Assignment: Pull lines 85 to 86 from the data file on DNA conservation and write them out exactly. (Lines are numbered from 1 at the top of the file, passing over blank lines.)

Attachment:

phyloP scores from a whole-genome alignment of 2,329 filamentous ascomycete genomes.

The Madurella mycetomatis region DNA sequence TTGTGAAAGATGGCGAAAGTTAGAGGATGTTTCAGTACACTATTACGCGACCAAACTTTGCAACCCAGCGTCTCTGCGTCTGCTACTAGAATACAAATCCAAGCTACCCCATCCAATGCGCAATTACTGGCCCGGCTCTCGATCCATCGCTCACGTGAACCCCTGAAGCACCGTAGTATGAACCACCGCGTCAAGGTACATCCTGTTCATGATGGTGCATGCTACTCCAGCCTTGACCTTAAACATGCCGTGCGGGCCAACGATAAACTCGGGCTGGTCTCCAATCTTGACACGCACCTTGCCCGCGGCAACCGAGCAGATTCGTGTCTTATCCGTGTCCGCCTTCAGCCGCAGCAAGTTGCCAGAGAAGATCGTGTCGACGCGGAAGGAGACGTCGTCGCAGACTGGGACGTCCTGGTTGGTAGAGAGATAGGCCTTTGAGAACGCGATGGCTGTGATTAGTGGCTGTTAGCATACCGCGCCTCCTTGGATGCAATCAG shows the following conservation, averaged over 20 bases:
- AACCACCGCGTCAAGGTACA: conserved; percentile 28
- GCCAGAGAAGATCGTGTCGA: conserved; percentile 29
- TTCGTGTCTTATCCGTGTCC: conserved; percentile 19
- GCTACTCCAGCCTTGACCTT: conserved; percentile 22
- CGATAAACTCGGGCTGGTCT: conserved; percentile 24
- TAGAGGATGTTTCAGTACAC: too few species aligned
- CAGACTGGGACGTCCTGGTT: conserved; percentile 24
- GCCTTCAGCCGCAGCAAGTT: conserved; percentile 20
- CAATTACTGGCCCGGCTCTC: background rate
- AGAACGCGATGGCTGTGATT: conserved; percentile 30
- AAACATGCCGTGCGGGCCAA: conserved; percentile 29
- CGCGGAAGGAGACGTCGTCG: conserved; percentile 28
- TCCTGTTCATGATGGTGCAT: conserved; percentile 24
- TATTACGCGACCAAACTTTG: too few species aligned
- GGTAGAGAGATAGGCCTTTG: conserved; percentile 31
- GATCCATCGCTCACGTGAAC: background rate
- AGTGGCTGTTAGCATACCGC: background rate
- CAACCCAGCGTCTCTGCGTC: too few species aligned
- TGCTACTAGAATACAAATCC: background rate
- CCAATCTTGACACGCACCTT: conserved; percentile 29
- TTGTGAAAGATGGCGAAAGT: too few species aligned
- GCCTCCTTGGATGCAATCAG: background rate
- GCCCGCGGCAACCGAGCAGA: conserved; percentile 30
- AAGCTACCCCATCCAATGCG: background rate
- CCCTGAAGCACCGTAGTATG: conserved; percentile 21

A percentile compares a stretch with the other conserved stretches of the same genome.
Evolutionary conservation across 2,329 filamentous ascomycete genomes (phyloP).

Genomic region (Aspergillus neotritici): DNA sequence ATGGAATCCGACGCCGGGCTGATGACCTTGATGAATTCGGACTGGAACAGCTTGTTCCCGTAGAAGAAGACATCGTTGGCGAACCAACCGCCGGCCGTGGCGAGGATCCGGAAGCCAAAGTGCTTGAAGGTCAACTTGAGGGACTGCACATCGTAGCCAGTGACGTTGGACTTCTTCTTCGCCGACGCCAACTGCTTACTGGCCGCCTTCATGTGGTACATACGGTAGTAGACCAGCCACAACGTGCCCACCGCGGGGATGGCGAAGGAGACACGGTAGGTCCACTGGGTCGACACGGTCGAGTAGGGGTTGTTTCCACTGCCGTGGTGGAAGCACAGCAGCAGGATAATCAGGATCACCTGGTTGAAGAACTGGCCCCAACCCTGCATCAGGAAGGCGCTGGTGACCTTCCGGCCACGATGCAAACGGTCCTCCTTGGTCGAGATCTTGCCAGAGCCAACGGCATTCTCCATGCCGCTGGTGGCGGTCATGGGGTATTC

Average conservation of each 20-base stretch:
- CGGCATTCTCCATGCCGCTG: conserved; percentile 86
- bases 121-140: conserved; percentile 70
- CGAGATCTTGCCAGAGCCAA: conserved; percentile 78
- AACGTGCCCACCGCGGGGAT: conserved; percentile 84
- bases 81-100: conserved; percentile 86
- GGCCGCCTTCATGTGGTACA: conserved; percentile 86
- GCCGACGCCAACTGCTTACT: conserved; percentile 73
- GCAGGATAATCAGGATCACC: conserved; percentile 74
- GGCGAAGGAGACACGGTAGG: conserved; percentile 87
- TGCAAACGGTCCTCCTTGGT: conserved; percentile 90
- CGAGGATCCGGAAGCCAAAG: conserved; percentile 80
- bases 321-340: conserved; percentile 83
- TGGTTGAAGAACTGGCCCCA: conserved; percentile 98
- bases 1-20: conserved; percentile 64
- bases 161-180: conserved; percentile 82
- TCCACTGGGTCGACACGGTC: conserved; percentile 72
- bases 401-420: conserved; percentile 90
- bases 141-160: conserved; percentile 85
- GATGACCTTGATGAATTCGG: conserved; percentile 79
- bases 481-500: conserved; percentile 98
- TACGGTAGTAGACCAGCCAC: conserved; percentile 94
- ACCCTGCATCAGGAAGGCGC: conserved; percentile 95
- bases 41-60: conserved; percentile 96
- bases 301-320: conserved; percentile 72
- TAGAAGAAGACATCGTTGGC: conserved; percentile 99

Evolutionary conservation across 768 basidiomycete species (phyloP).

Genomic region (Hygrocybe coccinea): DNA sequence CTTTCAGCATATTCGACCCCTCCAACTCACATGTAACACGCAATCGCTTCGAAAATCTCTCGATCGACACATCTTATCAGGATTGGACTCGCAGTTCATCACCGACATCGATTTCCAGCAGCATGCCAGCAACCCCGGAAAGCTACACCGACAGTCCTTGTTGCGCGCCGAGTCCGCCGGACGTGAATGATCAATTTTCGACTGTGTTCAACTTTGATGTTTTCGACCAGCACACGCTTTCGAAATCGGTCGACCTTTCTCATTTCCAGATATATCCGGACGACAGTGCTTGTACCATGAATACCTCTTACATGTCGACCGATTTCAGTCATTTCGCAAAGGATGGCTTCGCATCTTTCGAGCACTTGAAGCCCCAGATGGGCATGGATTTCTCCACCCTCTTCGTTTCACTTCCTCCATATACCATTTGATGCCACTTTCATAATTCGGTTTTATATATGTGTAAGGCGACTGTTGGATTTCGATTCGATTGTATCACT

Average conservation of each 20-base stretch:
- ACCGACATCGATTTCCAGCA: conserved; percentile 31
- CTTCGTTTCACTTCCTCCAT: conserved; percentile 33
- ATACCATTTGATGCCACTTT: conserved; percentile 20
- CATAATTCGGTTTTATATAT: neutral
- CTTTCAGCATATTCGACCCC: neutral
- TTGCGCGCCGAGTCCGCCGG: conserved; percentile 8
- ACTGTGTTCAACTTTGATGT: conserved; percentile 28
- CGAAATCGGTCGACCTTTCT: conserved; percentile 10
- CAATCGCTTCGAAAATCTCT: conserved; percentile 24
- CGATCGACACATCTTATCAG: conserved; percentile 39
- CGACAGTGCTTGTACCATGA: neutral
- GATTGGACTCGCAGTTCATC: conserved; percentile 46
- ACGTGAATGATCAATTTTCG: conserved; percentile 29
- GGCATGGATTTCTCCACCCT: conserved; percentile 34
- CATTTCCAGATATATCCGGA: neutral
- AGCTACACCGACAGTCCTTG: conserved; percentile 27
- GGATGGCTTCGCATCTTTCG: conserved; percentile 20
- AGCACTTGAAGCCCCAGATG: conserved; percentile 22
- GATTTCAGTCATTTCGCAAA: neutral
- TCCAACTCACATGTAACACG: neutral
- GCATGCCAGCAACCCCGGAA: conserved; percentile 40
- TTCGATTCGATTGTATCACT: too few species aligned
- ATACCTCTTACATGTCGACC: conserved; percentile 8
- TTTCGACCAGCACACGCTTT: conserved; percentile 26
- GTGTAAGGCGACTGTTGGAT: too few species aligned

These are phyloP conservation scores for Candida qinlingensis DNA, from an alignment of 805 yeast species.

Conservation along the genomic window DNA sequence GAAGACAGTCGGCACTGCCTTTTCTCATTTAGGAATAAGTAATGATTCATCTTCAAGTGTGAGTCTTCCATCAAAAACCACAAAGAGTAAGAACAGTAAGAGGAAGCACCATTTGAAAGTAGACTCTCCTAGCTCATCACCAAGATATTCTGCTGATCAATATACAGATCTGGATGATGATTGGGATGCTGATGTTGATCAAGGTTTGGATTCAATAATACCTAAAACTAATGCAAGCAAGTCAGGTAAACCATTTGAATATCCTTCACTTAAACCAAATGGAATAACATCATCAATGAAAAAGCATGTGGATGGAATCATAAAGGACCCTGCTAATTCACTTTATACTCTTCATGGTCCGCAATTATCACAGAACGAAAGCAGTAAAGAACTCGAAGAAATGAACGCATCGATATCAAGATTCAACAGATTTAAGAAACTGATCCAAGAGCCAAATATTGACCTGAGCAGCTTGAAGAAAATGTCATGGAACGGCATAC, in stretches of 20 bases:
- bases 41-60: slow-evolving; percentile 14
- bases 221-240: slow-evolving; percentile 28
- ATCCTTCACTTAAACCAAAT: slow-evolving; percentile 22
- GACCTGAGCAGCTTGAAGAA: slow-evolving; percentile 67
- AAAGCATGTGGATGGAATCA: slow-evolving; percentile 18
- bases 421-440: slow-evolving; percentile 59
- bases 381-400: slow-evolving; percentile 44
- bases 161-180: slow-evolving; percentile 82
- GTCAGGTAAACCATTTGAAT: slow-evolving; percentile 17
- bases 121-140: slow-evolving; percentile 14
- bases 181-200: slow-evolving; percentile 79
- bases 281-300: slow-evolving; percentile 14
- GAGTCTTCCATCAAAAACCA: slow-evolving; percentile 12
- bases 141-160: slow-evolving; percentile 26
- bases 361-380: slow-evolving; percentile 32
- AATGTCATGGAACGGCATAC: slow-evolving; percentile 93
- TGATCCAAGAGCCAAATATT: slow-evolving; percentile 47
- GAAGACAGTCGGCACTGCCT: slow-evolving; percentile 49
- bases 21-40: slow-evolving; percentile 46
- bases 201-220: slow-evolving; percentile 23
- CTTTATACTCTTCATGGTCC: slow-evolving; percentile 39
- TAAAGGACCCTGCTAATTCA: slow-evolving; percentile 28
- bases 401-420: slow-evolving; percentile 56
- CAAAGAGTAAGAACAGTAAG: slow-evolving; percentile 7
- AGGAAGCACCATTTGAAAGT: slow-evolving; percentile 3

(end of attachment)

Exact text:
These are phyloP conservation scores for Candida qinlingensis DNA, from an alignment of 805 yeast species.

Conservation along the genomic window DNA sequence GAAGACAGTCGGCACTGCCTTTTCTCATTTAGGAATAAGTAATGATTCATCTTCAAGTGTGAGTCTTCCATCAAAAACCACAAAGAGTAAGAACAGTAAGAGGAAGCACCATTTGAAAGTAGACTCTCCTAGCTCATCACCAAGATATTCTGCTGATCAATATACAGATCTGGATGATGATTGGGATGCTGATGTTGATCAAGGTTTGGATTCAATAATACCTAAAACTAATGCAAGCAAGTCAGGTAAACCATTTGAATATCCTTCACTTAAACCAAATGGAATAACATCATCAATGAAAAAGCATGTGGATGGAATCATAAAGGACCCTGCTAATTCACTTTATACTCTTCATGGTCCGCAATTATCACAGAACGAAAGCAGTAAAGAACTCGAAGAAATGAACGCATCGATATCAAGATTCAACAGATTTAAGAAACTGATCCAAGAGCCAAATATTGACCTGAGCAGCTTGAAGAAAATGTCATGGAACGGCATAC, in stretches of 20 bases: